It seems to me that rather than spouting fear-based anti-technology rhetoric, we should instead be considering the questions of purpose, pleasure and access.
Purpose: Why are we reading? To keep up with friends? To study? To masturbate? To better understand history, or science, or art? To have our perceptions of the world challenged, or perhaps affirmed? If you’re like me, you read for all of these purposes and then some at various points in time, and that means that you may choose a wide range of methods and formats for your reading. None of these methods is inherently better or worse than the others. They are simply more or less appropriate to a given goal.
Electronic reading presents advantages that paper books do not. Most people don’t extol the sensual virtues of the latest cheap pocket novel, the papery pleasures of leafing through a scholarly article, or the wonders of the morning paper’s typeface. That’s just not really what these items are for. The first is for fast, forgettable amusement; the second is far more about content than form (and with the average scholarly article that applies as much to the writing style itself as to the format of its delivery!); and the third is about immediate access to a steady stream of swiftly changing information.
Pleasure: Where does pleasure come into the picture? What kinds of pleasure do we seek in our reading, and how is that pleasure attained?
If I’ve learned anything from all this Freud I’ve been reading, it’s that we constantly seek pleasure and seek to minimize pain. As such, it doesn’t make much sense to rage about what “should” be taking place in the realm of reading, as though we’d learn to hate search engines and love Crime and Punishment by sheer force of an external guilt trip. Reading is pleasurable. Even when it’s hard, perhaps especially when it’s hard, it expands our minds and nourishes us in places we sometimes don’t know we’re hungry. If people want to sacrifice the pleasure of the printed page for the convenience of the e-reader, but they are still reading, what on earth is the problem?
Access: What kind of material do we, or can we, gain access to with new technology? What kind of material have we lost access to? Are there ways to bring back lost access?
As a scholar, I can say without a doubt that my academic work is immeasurably facilitated by the existence of electronic access to reading material. I’d much rather spend my time actually reading and thinking than hauling my ass 90 minutes across town to my university library unless absolutely necessary, or laboriously poking through a card catalogue for the sake of indulging in misguided nostalgia instead of using a fine-tuned search function. Also, the technologies that have emerged to assist readers with learning disabilities are making books more accessible to people who might never have been able to read them in the past. To me, these are clear gains.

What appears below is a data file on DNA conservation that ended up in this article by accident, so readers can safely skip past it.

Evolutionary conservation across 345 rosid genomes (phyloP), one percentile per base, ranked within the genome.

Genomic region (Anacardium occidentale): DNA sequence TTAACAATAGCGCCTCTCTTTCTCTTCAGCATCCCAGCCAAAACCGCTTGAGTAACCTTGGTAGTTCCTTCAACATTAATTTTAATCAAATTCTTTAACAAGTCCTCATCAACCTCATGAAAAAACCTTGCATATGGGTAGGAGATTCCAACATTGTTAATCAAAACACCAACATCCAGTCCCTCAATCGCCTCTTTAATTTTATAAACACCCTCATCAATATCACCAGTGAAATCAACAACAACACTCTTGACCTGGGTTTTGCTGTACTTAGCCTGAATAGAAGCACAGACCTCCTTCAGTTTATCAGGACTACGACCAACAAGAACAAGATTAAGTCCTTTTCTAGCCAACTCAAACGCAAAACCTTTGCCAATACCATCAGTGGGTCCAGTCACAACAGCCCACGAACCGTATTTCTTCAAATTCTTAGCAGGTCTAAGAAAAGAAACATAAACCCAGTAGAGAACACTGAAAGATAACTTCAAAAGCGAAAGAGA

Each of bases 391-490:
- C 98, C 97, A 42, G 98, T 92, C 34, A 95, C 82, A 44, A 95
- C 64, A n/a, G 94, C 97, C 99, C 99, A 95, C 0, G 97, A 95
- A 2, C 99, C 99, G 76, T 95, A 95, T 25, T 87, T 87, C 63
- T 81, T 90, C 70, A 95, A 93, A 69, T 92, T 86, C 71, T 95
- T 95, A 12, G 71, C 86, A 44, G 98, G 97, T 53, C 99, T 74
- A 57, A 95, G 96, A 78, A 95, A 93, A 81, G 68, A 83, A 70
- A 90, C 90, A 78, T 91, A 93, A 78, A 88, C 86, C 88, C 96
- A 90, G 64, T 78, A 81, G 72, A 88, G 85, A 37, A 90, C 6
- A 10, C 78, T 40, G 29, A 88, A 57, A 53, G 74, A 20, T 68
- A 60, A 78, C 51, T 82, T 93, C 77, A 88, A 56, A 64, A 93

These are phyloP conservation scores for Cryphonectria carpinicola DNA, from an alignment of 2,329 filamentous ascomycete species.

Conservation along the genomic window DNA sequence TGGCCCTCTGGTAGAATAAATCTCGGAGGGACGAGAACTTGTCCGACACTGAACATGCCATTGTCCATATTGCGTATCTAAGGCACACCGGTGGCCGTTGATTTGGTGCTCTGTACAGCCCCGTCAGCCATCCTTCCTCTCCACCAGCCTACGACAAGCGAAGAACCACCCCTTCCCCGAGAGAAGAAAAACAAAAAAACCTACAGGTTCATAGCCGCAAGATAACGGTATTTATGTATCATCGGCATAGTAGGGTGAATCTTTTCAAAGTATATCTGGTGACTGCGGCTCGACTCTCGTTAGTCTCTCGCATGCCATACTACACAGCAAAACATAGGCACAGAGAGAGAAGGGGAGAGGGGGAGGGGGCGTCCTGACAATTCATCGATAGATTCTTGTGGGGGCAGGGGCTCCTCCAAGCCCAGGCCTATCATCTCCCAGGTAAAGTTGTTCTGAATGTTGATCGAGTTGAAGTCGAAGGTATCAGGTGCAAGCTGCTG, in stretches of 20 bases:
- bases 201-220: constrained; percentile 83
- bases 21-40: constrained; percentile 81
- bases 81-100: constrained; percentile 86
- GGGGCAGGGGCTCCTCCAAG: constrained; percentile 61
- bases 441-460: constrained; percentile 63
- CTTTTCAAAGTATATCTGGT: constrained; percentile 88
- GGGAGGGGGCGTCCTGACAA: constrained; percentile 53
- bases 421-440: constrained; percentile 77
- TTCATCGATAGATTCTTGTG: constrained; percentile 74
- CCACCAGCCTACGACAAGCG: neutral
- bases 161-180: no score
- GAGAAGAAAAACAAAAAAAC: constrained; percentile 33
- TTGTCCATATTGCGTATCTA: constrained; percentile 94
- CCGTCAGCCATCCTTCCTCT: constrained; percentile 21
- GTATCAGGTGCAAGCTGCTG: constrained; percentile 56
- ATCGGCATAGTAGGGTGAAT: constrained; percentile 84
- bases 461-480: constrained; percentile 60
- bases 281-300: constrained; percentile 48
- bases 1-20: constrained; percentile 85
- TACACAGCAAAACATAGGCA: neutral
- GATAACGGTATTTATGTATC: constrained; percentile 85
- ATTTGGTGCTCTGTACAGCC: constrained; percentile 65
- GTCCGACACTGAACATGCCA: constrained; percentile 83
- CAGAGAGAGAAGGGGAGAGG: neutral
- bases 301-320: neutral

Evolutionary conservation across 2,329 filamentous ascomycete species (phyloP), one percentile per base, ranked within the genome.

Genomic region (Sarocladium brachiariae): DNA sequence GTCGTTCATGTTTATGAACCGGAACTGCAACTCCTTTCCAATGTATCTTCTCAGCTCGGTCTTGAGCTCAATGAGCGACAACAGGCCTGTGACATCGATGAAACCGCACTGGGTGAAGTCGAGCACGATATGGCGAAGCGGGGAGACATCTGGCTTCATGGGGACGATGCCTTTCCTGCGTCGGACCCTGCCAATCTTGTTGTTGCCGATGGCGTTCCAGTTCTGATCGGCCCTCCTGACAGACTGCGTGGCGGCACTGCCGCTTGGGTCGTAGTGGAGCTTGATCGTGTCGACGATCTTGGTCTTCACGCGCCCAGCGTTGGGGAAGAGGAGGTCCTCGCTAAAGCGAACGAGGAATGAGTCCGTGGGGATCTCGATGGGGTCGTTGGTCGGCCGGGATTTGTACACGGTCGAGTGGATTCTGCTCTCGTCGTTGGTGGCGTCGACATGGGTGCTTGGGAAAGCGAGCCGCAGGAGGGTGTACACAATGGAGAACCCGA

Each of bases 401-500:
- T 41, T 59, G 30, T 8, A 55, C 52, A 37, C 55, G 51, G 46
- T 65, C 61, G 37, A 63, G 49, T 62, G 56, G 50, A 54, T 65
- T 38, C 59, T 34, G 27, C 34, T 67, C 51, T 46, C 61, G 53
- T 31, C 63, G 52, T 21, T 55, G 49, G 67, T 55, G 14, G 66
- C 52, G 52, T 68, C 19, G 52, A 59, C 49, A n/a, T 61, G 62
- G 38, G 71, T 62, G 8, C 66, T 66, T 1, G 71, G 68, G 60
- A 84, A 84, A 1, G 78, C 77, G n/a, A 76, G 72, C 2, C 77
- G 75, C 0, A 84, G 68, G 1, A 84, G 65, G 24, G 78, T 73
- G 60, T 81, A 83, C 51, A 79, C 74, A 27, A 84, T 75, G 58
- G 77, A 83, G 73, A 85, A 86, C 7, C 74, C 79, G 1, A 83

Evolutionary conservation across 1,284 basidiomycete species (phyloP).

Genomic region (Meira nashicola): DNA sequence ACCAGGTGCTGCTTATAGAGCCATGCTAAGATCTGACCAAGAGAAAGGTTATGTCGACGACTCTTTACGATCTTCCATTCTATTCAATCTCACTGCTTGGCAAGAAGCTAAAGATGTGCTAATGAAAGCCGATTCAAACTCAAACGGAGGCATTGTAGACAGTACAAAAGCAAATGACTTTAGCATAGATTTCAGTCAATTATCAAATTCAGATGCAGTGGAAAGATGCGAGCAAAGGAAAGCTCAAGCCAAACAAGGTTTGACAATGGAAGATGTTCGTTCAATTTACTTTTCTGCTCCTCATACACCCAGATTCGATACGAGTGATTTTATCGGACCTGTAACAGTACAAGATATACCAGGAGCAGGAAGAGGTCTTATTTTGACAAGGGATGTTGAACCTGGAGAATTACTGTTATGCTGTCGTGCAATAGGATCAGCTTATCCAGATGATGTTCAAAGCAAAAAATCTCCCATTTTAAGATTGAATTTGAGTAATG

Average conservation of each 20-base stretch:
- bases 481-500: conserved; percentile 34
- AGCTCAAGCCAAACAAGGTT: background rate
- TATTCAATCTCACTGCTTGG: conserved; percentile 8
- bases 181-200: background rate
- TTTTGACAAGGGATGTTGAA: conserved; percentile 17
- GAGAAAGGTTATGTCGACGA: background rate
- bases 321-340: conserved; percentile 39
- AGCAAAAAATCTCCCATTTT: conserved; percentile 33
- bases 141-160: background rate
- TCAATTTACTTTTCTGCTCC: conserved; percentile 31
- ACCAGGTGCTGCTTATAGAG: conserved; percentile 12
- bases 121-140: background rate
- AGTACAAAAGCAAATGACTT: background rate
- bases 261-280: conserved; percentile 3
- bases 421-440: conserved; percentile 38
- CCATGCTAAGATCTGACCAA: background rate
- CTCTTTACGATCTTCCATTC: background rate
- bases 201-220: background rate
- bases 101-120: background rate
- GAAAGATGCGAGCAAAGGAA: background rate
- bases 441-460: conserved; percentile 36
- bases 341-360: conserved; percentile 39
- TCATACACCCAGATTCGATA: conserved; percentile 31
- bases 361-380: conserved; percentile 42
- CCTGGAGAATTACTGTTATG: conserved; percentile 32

As a reader who values marginal, emerging and local voices, I am deeply disturbed by the death of small and specialized literary presses, because I think they provide a much-needed relief from the slew of interchangeable bestsellers out there; some works that twenty years ago might have become underground classics will simply never see the light of day in the publishing world of 2011. These deaths are intimately related to the deaths of small bookstores and the growth of giant booksellers whose aim is profit, not love of literature. These giants are interested in sales growth by any means necessary, which means they underpay authors, negotiate punishing bulk discounts with publishing houses, and stock sure sells rather than taking a chance on emerging writers. As a culture we have supported these giants in their rise, and in so doing we’ve killed far more interesting and culturally valuable works of literature, publishers and booksellers. This, to me, feels like a terrible, crying loss.
But let’s be clear: this situation has not come about because of electronic access to literature. In fact, new technologies, while certainly hawked ad nauseam by the evil bookselling giants, are also potentially one of the routes to salvation for the little guys. ABEbooks.com gives you instant access to thousands of small and secondhand booksellers worldwide; author and small publisher websites and e-books allow us to buy directly from the source rather than give a chunk of the profit to the middleman; print-on-demand publishing means less overhead for small publishers, who can then focus their resources on the actual work; social media and online presence allow authors and publishers to promote their work directly to current and potential readers, and in some cases, a blogger with a good following can demonstrate to a potential publisher that their work will sell because they can show exactly how many people already read them. Technology is a tool. Like a fork, like a gun, like a piece of rope, it can be used for any number of purposes.